The OSBI has found new evidence linking a wind energy group to the political consultant who had a state legislator tracked, The Oklahoman has learned.
"It's pretty obvious," Rep. Mark McBride said of the evidence from the subpoenaed phone records of Texas political consultant George C. Shipley.
McBride, R-Moore, has blamed the wind industry ever since finding a GPS tracker on his pickup the evening of Dec. 4. He was told about the new evidence Thursday when a special agent from the Oklahoma State Bureau of Investigation reinterviewed him.
"After going through the phone records, they have matched phone calls between George Shipley and Jeffrey Clark, the president of The Wind Coalition, to specific dates I had given them on my suspicions of being followed or tracked," McBride said.
McBride has been an outspoken critic of the wind industry and has called for wind farms in Oklahoma to pay more in taxes. Clark has denied that The Wind Coalition, a trade association, had anything to do with the tracking incident.
Clark repeated his denial Friday.
"Once again, neither I nor The Wind Coalition has ever hired George Shipley or his company to do any work in any state," Clark said.
Clark acknowledged Friday for the first time that the two have spoken at times but provided little detail.
"Mr. Shipley is politically engaged in multiple markets and we've occasionally spoken about the business climate and issues in several of those markets," Clark said in an emailed response to questions from The Oklahoman about the phone calls.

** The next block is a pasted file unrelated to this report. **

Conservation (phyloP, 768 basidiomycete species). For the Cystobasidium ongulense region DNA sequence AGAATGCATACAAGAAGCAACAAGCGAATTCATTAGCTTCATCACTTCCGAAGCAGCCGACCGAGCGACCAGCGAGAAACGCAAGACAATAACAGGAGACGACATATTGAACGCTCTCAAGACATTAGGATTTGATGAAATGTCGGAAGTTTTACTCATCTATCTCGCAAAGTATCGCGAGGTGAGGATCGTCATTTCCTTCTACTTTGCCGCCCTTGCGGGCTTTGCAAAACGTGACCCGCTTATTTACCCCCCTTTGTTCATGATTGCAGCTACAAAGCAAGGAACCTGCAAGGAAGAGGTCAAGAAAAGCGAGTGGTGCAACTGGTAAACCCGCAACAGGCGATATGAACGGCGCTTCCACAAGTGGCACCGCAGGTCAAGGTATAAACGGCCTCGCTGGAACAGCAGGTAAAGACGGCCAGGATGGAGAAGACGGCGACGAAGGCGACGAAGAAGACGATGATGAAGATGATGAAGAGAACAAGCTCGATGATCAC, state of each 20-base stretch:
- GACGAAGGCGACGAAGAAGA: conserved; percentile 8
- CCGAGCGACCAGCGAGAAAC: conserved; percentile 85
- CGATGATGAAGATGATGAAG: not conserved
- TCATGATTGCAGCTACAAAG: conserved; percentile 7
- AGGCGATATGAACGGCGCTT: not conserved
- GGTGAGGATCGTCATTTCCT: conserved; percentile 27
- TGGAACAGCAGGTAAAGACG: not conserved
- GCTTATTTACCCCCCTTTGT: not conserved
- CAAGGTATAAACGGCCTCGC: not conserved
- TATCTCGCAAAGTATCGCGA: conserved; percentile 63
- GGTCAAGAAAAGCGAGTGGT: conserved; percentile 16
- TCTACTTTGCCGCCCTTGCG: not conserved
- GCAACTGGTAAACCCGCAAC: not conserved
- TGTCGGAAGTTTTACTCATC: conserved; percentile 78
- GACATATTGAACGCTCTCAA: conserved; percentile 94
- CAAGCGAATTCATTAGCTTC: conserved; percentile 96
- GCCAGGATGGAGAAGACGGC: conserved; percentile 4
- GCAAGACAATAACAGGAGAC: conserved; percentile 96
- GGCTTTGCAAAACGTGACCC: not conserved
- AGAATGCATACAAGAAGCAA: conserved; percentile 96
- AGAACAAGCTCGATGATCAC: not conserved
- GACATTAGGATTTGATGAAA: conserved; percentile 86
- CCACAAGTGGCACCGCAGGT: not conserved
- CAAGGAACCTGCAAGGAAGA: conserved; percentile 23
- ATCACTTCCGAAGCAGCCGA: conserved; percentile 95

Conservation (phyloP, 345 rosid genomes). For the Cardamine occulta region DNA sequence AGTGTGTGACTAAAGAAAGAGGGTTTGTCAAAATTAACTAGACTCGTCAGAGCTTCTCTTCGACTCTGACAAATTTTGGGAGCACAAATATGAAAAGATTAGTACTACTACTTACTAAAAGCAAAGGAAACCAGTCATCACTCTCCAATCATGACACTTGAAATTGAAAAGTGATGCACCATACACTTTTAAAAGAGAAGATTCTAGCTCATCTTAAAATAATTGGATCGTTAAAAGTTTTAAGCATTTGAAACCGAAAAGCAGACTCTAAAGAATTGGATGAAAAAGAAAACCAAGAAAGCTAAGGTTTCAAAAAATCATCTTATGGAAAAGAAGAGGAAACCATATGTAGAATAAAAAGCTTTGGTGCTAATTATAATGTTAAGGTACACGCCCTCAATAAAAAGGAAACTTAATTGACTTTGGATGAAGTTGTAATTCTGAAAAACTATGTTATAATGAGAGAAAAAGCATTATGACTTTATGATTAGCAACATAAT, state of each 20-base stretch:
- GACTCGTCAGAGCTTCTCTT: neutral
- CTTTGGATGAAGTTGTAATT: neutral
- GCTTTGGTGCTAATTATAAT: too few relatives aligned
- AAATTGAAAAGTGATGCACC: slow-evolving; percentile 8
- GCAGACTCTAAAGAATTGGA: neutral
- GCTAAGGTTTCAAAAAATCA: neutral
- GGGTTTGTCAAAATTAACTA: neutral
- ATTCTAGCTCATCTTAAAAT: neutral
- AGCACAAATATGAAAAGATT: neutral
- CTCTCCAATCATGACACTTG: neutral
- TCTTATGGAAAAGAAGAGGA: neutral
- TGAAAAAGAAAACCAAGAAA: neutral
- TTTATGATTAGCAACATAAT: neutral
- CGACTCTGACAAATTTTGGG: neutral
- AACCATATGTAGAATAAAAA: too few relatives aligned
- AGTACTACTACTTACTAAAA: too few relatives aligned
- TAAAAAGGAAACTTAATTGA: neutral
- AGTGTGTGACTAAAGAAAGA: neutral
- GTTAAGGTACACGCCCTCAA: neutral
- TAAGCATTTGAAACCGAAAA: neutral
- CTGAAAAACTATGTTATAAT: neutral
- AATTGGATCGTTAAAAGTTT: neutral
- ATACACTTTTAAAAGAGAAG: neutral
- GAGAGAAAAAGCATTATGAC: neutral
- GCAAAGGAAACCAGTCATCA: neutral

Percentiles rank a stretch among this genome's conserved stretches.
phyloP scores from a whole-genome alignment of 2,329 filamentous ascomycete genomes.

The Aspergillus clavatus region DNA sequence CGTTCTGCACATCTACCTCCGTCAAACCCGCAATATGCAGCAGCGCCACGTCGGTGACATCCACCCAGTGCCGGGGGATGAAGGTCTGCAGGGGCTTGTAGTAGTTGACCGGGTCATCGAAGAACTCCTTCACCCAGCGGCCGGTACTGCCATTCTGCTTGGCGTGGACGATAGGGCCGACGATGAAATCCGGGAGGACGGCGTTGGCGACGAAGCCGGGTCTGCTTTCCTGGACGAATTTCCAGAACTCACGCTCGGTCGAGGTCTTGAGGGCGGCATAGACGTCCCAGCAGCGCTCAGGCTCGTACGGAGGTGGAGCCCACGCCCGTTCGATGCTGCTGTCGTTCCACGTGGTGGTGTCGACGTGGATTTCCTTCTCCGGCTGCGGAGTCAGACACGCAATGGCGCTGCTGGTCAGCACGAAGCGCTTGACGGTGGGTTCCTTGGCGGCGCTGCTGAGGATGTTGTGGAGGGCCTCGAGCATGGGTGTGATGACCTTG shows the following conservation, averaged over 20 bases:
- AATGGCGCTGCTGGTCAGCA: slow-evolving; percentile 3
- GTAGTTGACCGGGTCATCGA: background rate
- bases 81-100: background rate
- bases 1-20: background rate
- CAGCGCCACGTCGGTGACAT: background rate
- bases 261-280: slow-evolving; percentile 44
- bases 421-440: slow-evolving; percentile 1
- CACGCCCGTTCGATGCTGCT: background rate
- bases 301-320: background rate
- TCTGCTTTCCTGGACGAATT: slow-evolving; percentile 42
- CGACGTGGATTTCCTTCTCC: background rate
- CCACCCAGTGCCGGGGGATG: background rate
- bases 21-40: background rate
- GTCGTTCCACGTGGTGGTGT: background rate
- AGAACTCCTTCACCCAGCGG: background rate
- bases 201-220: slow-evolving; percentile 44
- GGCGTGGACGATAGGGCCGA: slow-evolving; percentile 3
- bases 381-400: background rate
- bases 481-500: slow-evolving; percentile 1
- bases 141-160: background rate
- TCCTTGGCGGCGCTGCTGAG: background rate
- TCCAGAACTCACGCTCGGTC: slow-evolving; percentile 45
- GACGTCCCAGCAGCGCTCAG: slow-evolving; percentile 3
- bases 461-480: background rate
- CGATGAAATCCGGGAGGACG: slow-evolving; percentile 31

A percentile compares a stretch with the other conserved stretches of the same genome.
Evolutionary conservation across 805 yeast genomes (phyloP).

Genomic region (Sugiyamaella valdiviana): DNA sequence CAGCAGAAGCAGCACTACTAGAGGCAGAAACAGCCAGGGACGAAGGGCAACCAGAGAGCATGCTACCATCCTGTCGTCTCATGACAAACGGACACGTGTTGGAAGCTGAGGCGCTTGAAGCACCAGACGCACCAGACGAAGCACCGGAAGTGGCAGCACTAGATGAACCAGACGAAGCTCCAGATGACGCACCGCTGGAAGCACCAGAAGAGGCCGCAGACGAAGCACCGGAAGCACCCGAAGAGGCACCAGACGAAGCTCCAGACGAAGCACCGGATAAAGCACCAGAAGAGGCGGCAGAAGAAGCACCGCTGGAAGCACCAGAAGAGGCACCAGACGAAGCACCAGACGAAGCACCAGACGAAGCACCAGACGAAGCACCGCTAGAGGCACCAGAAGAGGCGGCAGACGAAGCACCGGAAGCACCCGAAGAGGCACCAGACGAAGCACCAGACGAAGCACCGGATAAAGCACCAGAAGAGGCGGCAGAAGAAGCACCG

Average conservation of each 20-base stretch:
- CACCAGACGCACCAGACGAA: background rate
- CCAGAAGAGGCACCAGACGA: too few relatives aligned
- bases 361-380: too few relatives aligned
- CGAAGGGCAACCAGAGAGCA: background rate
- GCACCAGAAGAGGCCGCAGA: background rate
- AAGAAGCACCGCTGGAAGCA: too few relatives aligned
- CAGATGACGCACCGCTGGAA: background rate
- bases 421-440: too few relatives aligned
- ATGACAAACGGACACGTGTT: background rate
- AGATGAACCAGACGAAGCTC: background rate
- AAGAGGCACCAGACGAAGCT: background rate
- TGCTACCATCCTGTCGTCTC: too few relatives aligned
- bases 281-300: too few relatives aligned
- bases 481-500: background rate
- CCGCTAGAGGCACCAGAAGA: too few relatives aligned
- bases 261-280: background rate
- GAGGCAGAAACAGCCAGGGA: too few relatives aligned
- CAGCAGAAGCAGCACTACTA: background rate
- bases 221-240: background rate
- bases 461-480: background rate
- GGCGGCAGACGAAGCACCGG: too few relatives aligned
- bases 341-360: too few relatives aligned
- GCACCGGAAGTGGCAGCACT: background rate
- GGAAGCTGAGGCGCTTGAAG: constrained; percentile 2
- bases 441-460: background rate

Both Clark and Shipley live in Austin. Years ago, The Wind Coalition and Shipley's company had offices in the same building there.
McBride said he was told there were multiple calls between Shipley and Clark last fall.
The phone records indicate the two spoke on Nov. 13, the same day Shipley paid private investigators $5,000 to start looking into McBride, The Oklahoman has learned.
The consultant instructed the Tuttle-based investigators to get photos of the married legislator if they caught him "partying around."
"I appreciate this very much and good hunting, good hunting," the consultant said in a Nov. 13 phone conversation that was recorded and turned over to the OSBI.
The phone records also indicate Shipley and Clark spoke more than 30 minutes the morning of Dec. 6, the day after the private investigators suspended their physical surveillance.
The private investigators halted their "lifestyle investigation" Dec. 5 after learning by happenstance the tracker had been discovered. Shipley was notified that afternoon.
The OSBI is investigating the tracking incident as a possible "threat" to the legislator. The key questions that remain are who hired Shipley and why.
"It's still an active, full investigation," OSBI Special Agent Steve Tanner told The Oklahoman on Friday. "We're still following up on leads."
The special agent confirmed he visited with McBride on Thursday about the status of the investigation. Tanner said he could not disclose what was said.
Shipley, 70, is a longtime consultant for Democrats in Texas and became known as "Dr. Dirt" for his skill in finding information. He has not spoken to the media about the tracking incident. His Oklahoma attorney, Garvin Isaacs, declined to comment Friday.
Shipley had been subpoenaed to appear before Oklahoma's multicounty grand jury in March but a Texas judge ruled he did not have to come. He may be subpoenaed again this week.
The grand jury next meets May 15-17.
In the Nov. 13 recorded conversation, Shipley told private investigator H.L. Christensen any information found would not be used to blackmail or extort the legislator.
"I give you my word on that," Shipley said.
McBride doesn't believe that.
"People putting cameras behind your house and a tracker ... on your vehicle, I don't know that there's anything else but some type of extortion. You've heard the tapes," McBride said.
McBride is suing Shipley in Oklahoma City federal court. McBride is seeking actual and punitive damages on six grounds.